Walking aids such as crutches and walkers serve as a must, especially if you’re like me - a single leg amputee. They provide efficient means of transportation, and having one for travel is highly recommended. This is the portable walker that I have, and love it. The walker is crucial for getting in and out of the shower. If you have a two story house, I’ve found that having a set of crutches and a walker on both floors is helpful.

    7. Medication Chart
      After surgery, in order to stay ahead of the pain, make a medication chart that indicates what medicines you are taking and what time to take them. This helps not only you stay on schedule, but family members who help out as well. Another helpful tip is to set timers for the middle of the night, and DO NOT sleep through them or forget to take your medication. The pain is not worth the extra sleep you’d get if you slept through the alarm.

    8. Gel Ice Packs
      Having multiple (4-6) gel ice packs are a must in my opinion. I personally love the knee version with velcro, and have found that it helps with limb and nerve pain. Healthcare professionals recommended 20 minutes on, and 20 minutes off.

    9. Handheld Massager
      Handheld massagers, and massaging and desensitizing are important. I was always told this is essential, and boy were they right. It helps with nerve pain and helps prep your leg for your prosthetic. Have someone massage your limb for as much as you can tolerate.

    10. Ampushield
      Ampushield is a hardshell cover that protects your limb. If the doctors office doesn’t provide you one, make sure to ask for it as this is an absolute must have. I wore it everywhere I went. Ampushield protected me when I had a bad fall with my crutches on concrete shortly after my surgery. The protective layer truly saved me from some serious damage, and I’m so grateful I was wearing it that day. I also found that you can place gel ice packs inside.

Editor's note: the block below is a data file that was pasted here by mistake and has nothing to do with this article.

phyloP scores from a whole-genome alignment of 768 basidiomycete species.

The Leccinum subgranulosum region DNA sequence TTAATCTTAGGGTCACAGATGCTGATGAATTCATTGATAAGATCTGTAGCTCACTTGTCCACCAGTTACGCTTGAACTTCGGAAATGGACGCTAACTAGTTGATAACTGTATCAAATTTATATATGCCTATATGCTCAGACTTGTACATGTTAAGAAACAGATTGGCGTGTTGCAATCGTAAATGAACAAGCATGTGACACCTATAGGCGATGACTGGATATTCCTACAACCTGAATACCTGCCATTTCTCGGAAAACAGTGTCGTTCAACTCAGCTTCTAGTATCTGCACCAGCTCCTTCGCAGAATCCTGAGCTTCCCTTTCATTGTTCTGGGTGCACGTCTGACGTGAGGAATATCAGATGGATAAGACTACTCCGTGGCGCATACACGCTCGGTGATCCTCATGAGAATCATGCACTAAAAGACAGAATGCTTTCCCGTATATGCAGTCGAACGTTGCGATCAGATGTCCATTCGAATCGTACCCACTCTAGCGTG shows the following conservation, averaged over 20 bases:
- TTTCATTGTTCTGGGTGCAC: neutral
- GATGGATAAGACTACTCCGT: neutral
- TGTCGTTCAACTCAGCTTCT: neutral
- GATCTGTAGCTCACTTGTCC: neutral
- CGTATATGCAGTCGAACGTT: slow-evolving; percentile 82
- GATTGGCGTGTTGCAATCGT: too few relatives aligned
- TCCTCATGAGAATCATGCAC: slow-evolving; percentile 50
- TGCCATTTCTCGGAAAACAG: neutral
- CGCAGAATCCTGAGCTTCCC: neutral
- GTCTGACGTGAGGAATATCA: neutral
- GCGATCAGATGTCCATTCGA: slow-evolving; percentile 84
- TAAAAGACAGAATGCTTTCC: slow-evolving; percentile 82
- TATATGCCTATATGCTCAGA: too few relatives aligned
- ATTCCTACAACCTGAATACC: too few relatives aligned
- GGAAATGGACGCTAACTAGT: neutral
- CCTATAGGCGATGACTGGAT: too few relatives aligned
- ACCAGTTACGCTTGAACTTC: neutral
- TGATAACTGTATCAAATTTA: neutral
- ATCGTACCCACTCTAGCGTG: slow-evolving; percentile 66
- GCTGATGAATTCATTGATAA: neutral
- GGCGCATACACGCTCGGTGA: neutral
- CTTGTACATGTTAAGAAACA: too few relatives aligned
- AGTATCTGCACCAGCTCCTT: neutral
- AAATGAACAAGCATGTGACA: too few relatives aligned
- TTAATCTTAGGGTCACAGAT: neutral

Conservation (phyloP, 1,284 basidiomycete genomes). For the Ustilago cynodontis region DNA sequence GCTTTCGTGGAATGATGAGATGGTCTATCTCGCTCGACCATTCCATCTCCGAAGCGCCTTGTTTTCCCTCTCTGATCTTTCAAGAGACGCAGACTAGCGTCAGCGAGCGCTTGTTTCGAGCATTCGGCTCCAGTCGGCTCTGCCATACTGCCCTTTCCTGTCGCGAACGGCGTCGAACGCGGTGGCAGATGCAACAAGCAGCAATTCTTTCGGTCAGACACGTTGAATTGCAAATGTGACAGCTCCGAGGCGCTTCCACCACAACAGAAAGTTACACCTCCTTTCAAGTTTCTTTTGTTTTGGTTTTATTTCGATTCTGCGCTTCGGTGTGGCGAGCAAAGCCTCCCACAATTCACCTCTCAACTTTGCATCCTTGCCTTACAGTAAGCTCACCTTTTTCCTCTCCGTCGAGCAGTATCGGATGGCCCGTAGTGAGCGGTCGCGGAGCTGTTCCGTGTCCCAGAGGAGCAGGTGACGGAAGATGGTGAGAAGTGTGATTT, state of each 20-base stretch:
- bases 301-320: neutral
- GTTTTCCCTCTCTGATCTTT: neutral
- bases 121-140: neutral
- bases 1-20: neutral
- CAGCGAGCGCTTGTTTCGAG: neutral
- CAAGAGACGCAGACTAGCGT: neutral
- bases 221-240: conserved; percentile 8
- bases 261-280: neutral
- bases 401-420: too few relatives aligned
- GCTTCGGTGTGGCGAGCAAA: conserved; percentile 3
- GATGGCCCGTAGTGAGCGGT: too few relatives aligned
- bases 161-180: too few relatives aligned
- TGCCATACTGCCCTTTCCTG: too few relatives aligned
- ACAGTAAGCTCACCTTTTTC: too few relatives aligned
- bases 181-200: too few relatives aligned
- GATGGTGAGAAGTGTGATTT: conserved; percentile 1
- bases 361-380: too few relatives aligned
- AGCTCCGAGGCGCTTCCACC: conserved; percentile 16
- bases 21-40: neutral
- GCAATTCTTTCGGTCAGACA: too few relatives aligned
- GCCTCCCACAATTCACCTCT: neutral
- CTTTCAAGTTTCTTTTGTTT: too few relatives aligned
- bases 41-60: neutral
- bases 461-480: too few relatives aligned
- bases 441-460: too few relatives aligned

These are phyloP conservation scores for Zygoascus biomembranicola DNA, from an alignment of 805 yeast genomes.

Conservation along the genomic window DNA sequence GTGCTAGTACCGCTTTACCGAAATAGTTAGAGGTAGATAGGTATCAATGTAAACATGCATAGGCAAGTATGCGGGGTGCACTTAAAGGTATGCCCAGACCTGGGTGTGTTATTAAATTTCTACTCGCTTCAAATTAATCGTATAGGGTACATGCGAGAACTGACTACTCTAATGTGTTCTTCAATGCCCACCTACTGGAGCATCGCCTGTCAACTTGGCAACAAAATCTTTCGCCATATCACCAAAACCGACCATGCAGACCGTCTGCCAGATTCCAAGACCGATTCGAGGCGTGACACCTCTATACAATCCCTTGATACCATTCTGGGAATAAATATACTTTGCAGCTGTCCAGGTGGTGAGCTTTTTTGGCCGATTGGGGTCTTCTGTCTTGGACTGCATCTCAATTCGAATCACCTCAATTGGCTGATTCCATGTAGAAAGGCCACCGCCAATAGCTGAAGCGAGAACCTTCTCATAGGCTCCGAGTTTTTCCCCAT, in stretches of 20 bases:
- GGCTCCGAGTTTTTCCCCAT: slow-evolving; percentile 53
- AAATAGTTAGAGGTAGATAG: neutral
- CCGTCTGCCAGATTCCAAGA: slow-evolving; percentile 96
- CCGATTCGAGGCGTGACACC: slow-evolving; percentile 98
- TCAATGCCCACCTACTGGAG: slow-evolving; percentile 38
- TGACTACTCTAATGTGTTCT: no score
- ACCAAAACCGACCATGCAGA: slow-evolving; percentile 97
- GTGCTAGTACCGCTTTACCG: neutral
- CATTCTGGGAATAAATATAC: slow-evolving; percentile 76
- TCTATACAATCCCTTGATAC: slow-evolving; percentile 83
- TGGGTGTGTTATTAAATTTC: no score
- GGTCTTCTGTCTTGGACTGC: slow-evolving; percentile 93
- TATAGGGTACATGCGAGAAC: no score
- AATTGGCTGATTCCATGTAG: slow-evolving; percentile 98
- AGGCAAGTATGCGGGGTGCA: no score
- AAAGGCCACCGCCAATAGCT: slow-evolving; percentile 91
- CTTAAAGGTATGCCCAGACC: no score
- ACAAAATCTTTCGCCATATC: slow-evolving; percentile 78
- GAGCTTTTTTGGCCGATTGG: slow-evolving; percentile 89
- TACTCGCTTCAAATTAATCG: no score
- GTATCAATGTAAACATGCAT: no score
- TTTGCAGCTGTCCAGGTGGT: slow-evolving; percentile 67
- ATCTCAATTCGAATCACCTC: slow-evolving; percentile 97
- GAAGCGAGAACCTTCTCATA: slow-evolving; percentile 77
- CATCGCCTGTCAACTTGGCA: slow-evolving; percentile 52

Life After Leg Amputation

Years ago my life took a turn when I received the news about my sarcoma cancer. Fast forward to today, and I can’t stress enough how important it is to be active in your follow up care after an amputation. I went from a cancer patient to a cancer survivor which has been a life changing experience. Amputees should have a plan of care outlined to be able to cope with the loss of their limb and their ability to prepare for life with a prosthesis. I hope you find these tips and tricks helpful, and I wish you the best on your journey.

Raising Sarcoma Cancer Awareness

The Move For Jenn Foundation aims to further highlight the challenges that sarcoma patients experience, and the overall need for more sarcoma research. Every donation matters, even the smallest offering of support is greatly appreciated. Please join us in our efforts to bring awareness to the sarcoma community by attending one of our events, or by purchasing some fun cancer-fighting shirts on our website.

Sign up for our newsletter below to stay updated on upcoming events, new products and volunteer opportunities around the Queen City. With your help, we can fight sarcoma and give amputees an opportunity to keep moving!

10 Household Tips And Tricks For Leg Amputees